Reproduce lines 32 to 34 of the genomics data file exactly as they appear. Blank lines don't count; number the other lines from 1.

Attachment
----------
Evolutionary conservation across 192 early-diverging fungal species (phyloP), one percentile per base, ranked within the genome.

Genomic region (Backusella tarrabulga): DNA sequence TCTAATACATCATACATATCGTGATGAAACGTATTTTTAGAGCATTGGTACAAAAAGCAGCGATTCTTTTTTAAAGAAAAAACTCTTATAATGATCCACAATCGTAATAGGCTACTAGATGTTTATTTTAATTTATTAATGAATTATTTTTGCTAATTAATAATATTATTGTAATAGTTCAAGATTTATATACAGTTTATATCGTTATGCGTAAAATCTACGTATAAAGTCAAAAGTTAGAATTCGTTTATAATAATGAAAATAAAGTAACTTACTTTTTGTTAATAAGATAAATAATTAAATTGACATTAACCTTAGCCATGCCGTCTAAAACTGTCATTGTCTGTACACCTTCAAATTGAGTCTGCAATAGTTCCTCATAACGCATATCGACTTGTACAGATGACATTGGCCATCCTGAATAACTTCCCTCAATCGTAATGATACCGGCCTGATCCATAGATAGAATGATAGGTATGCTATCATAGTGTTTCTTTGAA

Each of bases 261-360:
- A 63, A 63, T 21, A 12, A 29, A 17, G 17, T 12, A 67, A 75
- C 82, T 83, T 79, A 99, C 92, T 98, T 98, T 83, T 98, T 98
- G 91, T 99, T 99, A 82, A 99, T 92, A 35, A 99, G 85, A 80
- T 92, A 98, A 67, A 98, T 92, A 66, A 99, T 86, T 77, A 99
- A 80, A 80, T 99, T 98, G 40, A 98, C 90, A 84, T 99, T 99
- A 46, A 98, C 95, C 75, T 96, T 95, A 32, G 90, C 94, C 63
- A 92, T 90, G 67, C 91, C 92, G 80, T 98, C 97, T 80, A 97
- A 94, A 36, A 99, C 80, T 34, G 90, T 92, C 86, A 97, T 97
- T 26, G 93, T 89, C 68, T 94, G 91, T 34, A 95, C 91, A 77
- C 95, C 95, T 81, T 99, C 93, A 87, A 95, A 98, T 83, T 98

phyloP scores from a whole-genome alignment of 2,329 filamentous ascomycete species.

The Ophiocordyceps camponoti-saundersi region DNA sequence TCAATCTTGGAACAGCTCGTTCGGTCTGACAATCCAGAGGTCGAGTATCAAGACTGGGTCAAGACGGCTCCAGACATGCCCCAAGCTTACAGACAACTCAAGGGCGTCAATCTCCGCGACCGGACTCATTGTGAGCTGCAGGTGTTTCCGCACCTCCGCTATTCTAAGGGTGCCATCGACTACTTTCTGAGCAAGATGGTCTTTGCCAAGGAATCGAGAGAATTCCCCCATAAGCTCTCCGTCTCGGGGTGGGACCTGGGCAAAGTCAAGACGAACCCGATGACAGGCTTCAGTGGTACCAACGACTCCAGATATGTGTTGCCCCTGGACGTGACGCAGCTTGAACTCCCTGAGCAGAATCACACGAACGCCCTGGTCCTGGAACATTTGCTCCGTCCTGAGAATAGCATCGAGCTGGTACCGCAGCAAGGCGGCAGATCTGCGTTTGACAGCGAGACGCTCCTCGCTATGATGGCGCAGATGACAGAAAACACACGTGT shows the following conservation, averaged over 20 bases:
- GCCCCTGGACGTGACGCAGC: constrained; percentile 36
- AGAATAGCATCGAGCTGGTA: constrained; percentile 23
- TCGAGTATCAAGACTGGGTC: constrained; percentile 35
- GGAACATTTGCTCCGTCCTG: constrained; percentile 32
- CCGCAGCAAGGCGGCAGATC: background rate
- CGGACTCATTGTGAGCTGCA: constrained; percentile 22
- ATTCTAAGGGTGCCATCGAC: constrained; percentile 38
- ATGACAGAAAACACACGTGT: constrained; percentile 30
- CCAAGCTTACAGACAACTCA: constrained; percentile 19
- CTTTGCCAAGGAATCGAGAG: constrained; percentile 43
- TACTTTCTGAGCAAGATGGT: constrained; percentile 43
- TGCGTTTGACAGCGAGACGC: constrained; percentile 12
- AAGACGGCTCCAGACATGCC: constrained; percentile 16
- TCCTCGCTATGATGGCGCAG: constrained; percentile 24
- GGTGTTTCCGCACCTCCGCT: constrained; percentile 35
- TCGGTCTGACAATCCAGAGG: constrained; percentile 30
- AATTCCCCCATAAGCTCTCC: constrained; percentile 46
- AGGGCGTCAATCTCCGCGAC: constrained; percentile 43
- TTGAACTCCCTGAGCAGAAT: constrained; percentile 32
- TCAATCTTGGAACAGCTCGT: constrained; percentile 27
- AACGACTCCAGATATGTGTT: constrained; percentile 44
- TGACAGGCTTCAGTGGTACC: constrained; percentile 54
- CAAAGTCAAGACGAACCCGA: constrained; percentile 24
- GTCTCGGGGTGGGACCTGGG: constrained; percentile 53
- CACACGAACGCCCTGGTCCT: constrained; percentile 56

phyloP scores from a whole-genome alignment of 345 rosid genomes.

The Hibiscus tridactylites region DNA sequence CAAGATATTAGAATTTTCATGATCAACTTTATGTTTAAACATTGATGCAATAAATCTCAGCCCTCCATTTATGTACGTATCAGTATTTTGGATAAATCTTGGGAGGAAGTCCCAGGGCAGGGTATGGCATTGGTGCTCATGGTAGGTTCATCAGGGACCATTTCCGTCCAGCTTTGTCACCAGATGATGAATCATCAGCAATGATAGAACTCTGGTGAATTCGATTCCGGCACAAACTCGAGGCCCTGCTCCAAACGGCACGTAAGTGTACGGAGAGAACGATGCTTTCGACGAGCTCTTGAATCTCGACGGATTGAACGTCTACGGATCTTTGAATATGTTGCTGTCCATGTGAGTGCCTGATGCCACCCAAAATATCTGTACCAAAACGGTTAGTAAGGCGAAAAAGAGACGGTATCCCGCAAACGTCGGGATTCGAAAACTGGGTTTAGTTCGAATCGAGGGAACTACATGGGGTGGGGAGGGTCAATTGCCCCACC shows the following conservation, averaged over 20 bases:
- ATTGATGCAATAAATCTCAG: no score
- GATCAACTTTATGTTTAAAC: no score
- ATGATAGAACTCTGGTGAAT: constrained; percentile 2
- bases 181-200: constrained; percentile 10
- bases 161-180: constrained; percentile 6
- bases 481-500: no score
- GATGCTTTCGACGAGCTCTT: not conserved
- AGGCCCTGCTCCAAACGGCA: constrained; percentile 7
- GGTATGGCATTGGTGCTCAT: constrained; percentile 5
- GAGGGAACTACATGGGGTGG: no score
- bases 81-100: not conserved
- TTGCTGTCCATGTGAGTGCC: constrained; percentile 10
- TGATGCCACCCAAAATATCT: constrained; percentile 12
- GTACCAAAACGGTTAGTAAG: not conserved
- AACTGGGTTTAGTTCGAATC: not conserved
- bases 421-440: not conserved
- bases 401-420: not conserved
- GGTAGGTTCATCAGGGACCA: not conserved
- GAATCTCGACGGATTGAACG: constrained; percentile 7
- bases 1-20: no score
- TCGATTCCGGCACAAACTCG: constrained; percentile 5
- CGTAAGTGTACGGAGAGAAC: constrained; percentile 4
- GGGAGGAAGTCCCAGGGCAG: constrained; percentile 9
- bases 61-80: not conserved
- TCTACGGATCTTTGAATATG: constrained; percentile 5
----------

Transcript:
- AATTCCCCCATAAGCTCTCC: constrained; percentile 46
- AGGGCGTCAATCTCCGCGAC: constrained; percentile 43
- TTGAACTCCCTGAGCAGAAT: constrained; percentile 32